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Criccieth-Witches and Sorceresses.

Every district had people, usually women, who were knowledgeable of herbal medicine, weather lore and other aspects of the lives of the folk. Sometimes they would act as midwives and were held in great respect in the community. Others were believed to have supernatural powers and could cast spells and curses and were feared by the

population. They were identified as witches or gwyddanod (sorceresses). There are stories of several of these in the district around Criccieth. One is recorded in the name of the stream Nant y Wyddan which rises on Braich y Saint Hill and flows to the sea, its lower part marking the boundary of the ancient borough. Here, high up above the castle and the bay, lived a sorceress. People would seek her out for potions and spells; ointments and medicines for sickness, love and good luck charms and so on. She would be asked for advice on things such as the best time to plant seeds and perhaps have their fortunes told. There is a place in the parish of Llanystumdwy named Gallt yr Wyddan where another sorceress lived and on Ynysgain Fawr farm, by the mouth of the River Dwyfor, is a field named “Cae y Wrach” (Field of the Witch). Some were crazy old ladies that lived in the woods and were considered to be witches. Mallt, an old lady from Rhoslan, lived around Llanfrothen and was clothed and fed by the villagers who were afraid of her. Legend has it that Lowri and Sîan Owen were witches living in a cottage in Llanarmon where they ran a school. Both were able to cast out unclean spirits and demons by holding ceremonies. Both could anticipate a need or want in the ebb and flow of the sea. Many local men went seafaring and travelled all over the world. Sailors were very superstitious and held many beliefs such as not sailing on a Friday, that whistling would increase the wind, mermaids and so on. They would often carry good luck charms to protect themselves during voyages. Catrin Roberts used to hire out changing tents and deck chairs at Criccieth. She collected pebbles on the beach which the sea had worn holes in and sold them to visitors as good luck charms. In Welsh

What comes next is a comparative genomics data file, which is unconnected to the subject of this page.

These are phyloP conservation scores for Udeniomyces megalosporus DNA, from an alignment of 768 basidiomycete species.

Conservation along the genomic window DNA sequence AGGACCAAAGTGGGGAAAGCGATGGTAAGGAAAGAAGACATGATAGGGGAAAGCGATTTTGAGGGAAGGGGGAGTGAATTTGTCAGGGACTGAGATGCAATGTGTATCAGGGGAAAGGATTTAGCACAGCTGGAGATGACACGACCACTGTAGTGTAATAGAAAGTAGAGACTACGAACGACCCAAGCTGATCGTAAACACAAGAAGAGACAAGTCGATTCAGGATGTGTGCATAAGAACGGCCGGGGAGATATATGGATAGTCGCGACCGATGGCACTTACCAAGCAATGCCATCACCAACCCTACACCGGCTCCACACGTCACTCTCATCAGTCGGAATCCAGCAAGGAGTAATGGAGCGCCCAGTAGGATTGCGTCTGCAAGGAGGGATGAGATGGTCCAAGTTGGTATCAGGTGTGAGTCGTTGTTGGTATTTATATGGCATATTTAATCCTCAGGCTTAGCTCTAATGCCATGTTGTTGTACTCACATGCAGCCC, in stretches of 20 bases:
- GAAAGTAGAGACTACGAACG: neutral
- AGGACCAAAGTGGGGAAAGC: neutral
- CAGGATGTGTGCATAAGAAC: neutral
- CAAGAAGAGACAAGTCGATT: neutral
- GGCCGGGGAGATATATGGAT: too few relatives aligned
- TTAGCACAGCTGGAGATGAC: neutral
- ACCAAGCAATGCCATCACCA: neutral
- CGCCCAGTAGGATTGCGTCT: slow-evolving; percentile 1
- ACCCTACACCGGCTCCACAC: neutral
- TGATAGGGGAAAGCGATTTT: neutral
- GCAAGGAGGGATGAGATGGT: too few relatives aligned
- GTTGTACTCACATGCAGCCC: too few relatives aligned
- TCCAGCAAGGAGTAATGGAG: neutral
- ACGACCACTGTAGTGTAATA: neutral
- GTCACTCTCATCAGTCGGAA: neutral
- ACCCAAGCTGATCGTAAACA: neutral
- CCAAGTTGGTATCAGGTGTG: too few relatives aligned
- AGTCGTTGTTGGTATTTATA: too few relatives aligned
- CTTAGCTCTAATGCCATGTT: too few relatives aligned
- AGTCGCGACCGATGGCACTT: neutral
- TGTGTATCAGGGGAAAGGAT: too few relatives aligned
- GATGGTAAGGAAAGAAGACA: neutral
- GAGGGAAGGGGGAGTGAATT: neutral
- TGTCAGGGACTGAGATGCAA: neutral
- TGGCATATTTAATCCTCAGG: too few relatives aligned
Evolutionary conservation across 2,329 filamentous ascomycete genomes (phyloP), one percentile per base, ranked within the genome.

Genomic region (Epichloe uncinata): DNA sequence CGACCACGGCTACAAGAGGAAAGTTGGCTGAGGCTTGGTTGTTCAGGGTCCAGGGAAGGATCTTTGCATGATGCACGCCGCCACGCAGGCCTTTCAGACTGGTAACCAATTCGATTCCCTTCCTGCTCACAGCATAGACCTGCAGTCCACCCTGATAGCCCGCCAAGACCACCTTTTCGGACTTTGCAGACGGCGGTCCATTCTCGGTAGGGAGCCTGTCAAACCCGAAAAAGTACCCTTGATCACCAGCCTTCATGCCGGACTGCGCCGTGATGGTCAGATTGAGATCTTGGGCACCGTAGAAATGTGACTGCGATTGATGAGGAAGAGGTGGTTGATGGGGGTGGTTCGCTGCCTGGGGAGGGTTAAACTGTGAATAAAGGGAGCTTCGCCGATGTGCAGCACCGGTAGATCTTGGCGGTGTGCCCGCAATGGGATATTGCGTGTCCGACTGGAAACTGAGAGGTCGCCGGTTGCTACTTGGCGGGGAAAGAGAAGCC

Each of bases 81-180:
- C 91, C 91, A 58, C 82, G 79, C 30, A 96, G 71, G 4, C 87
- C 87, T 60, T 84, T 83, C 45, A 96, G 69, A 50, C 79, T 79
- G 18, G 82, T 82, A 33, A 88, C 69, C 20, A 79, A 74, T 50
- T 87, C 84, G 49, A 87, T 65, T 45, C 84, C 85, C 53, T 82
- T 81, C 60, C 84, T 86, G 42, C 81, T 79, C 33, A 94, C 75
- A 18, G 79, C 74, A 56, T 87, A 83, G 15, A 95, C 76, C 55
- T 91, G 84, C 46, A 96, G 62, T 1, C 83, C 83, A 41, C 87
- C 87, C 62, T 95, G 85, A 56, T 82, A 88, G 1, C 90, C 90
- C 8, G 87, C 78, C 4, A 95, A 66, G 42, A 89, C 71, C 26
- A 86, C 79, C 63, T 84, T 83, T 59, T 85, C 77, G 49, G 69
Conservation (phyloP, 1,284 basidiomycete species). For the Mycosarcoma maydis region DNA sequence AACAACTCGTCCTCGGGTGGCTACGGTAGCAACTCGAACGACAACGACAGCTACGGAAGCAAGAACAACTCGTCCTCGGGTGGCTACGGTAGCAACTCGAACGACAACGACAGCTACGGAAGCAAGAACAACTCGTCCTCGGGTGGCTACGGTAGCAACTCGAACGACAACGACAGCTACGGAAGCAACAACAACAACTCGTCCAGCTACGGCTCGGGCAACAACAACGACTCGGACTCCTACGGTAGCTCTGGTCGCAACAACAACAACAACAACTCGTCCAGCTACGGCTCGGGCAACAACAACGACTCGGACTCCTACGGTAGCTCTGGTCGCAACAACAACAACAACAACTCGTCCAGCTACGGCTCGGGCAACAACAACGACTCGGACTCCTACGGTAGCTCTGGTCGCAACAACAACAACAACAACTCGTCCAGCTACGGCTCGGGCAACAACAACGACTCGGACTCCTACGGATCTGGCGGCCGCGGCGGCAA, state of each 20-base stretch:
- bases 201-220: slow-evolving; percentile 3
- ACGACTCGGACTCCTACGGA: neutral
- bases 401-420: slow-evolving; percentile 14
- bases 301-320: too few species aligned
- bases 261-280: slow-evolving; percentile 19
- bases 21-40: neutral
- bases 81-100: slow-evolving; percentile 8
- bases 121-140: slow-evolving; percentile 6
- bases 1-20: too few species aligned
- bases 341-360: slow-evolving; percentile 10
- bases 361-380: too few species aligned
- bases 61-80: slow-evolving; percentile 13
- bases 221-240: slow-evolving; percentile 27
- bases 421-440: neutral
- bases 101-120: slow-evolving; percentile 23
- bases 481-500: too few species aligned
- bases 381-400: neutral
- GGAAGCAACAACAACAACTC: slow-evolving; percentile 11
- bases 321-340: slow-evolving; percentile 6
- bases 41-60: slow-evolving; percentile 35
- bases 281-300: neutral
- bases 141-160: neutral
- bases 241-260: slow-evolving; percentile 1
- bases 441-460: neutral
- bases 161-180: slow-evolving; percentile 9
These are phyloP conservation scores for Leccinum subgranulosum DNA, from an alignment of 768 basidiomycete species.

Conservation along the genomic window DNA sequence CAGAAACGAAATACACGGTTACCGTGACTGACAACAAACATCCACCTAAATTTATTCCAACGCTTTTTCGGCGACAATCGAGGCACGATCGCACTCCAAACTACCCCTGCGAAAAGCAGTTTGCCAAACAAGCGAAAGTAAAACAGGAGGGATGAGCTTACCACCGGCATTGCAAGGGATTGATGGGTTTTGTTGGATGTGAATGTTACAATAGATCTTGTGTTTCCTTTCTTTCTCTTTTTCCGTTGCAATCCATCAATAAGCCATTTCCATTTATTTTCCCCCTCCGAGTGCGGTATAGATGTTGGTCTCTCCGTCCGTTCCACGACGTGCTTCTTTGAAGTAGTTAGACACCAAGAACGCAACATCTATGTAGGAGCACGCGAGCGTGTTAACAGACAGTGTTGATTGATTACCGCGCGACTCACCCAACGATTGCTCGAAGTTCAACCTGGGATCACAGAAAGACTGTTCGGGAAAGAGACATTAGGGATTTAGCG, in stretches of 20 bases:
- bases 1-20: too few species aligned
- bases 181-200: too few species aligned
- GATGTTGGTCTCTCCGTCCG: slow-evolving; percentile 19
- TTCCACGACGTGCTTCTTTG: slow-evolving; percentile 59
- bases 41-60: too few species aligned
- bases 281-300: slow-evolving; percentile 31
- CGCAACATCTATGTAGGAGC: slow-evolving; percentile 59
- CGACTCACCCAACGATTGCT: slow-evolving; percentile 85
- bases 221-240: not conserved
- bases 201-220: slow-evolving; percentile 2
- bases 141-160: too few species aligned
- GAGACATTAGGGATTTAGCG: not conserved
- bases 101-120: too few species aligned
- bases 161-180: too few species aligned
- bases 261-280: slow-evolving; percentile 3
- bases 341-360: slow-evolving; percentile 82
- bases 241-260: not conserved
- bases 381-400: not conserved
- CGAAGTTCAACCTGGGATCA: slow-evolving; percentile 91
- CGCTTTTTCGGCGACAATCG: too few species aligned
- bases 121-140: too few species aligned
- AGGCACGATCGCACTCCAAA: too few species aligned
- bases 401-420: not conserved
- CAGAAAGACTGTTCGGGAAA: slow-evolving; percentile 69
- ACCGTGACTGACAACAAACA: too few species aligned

folklore these were known as “Glain Neidr” (Adder stone) and appear in Welsh mythology including the Mabinogion. They were considered especially protective against harmful magic and spirits. They were particularly popular for protecting ships and seafarers so sailors would often carry one. In Borth Woods, by the mouth of the River Glaslyn lived ‘Rhen Witch (The Old Witch) who gave to the sailors good luck charms which consisted of a piece of string with knots in it. Many of these superstitions have been passed down and are still believed by some people. On occasions an old gipsy lady will attend fairs or knock on doors selling lucky white heather.

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